The Fall of the House of Smith

smiths

Last week, I reported on the brave, lonely, and likely doomed struggle of Daniel Watts, who is attempting to become the first man of his tribe to reach the major leagues. Today I write to shed a light upon a matter of EVEN GREATER URGENCY, as well as acute personal interest. I write of the Fall of the House of Smith.

Remember the halcyon days of the late eighties? (Unsettlingly, some of you may not.) Remember when Lonnie Smith was a multitalented WAR machine, when Zane Smith was one of the best pitchers in the National League, when Ozzie Smith ruled the infield and Lee Smith ruled the ninth inning? In 1989, nine different Smiths logged an MLB plate appearance, nine different Smiths logged an inning pitched, and these men combined to post 27.5 WAR. In effect, there was a pretty respectable 27th major league team composed entirely of Smiths.

Last year, there were four Smiths in the majors, and they combined for 1.6 WAR. Now that Burch Smith is back in El Paso, where he has given up 11 runs in five innings, that leaves three: two middle relievers and a Padre. (As for Ryan Rowland-Smith, I have no time for a man who dilutes the family honor.) What is happening is nothing less than a dynastic collapse not seen since the Hapsburgs. Phenomenal Smith, patron saint of baseballing Smiths, would be rolling in his grave had he not been lifted from it immediately and enshrined in the celestial firmament.

The tragic ebb of this noblest of lines is not, I fear, confined to the sporting realm. When Mr. Smith went to Washington, in 1939, there were already nine of his clansmen there in Congress to greet him. By 1989, Year of Lonnie, there were eleven. Now there are five. Are we fated to lose our voice in this nation entirely?

With the Smiths in danger of complete extinguishment from the diamond, is there any relief on the horizon? The top Smith prospect is Dominic, last year’s first-round pick by the Mets, who is off to a .163/.180/.163 start in low-A. I have higher hopes for Mallex Smith, of the Fort Wayne TinCaps, and Slade Smith, of the Lakeland Flying Tigers, whose parents had the good sense to pair their proud surname with a fittingly virile cognomen. But it is difficult, I confess, to maintain optimism in the face of such a relentless tide of failure. Are there any Smiths among you? Say something, I beseech you, to lift my spirits — for I can see the darkness closing in.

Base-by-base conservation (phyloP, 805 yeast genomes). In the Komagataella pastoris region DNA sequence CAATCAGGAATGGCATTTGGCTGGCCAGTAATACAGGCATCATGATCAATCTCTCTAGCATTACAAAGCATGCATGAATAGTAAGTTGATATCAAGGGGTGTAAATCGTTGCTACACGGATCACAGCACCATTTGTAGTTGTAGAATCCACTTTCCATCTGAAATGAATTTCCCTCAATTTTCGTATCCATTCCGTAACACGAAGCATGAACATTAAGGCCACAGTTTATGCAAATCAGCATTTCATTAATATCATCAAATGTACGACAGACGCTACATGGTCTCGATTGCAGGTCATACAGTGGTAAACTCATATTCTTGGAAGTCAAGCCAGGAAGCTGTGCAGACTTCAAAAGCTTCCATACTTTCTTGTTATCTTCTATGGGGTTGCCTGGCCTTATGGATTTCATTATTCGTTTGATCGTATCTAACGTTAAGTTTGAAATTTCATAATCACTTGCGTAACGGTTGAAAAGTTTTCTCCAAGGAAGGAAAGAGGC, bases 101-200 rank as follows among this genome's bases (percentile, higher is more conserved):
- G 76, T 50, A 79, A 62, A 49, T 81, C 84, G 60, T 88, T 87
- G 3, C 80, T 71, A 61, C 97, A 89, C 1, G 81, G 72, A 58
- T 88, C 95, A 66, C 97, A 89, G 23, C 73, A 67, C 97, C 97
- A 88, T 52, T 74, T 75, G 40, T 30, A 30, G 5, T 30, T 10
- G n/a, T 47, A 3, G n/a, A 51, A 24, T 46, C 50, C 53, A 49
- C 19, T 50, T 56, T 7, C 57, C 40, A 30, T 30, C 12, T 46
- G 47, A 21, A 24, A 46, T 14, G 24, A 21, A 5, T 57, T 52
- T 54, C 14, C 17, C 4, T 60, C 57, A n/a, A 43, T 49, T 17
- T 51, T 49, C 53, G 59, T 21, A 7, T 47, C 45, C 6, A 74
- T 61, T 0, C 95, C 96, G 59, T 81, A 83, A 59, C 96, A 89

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Thanks, Comcast
Guest
Thanks, Comcast

Kyle Smith, perhaps? He’s a small, soft-throwing righty who handled his first stint in high-A ball pretty well at age 20. He may have the offspeed arsenal to overcome the subpar heater. He struggled at Lancaster last year, but he’s handling his second Cal League stint pretty well. I’d like to see him in AA soon, but he’s young and he may not even be the fifth best pitcher in that stacked rotation.

Robert J. Baumann
Member
Member

“…two middle relievers and a Padre.” A sad state of affairs, indeed.

AC of DC
Guest
AC of DC

On the other hand, in 1939 there were almost certainly more than ten klansmen serving in Congress, and that number has . . . well, probably decreased, too.

Bill
Guest
Bill

I think Robert Byrd was the last (former, wink wink)Klansman serving. He’s dead. Likewise Sam Ervin, Al Gore Sr., Strom Thurmond; all dead.

Also Slade Smith is an awesome name. He sounds like a private eye or a secret agent or something.

Mike Green
Guest
Mike Green

During the entire decade of the 1980s, there was one Rodriguez who played, Aurelio. There are now 4 active Rodriguezes- Francicso, Wandy, Sean and Paco, with Alex serving a suspension. Occasionally, a Republican will notice this and…(suggest tougher immigration rules).

Embrace the light, Matt. Get on the riverboat.

Bill
Guest
Bill

A Democrat will notice this and have no idea how a brown skinned person is able to make it, much less prosper, without government assistance.

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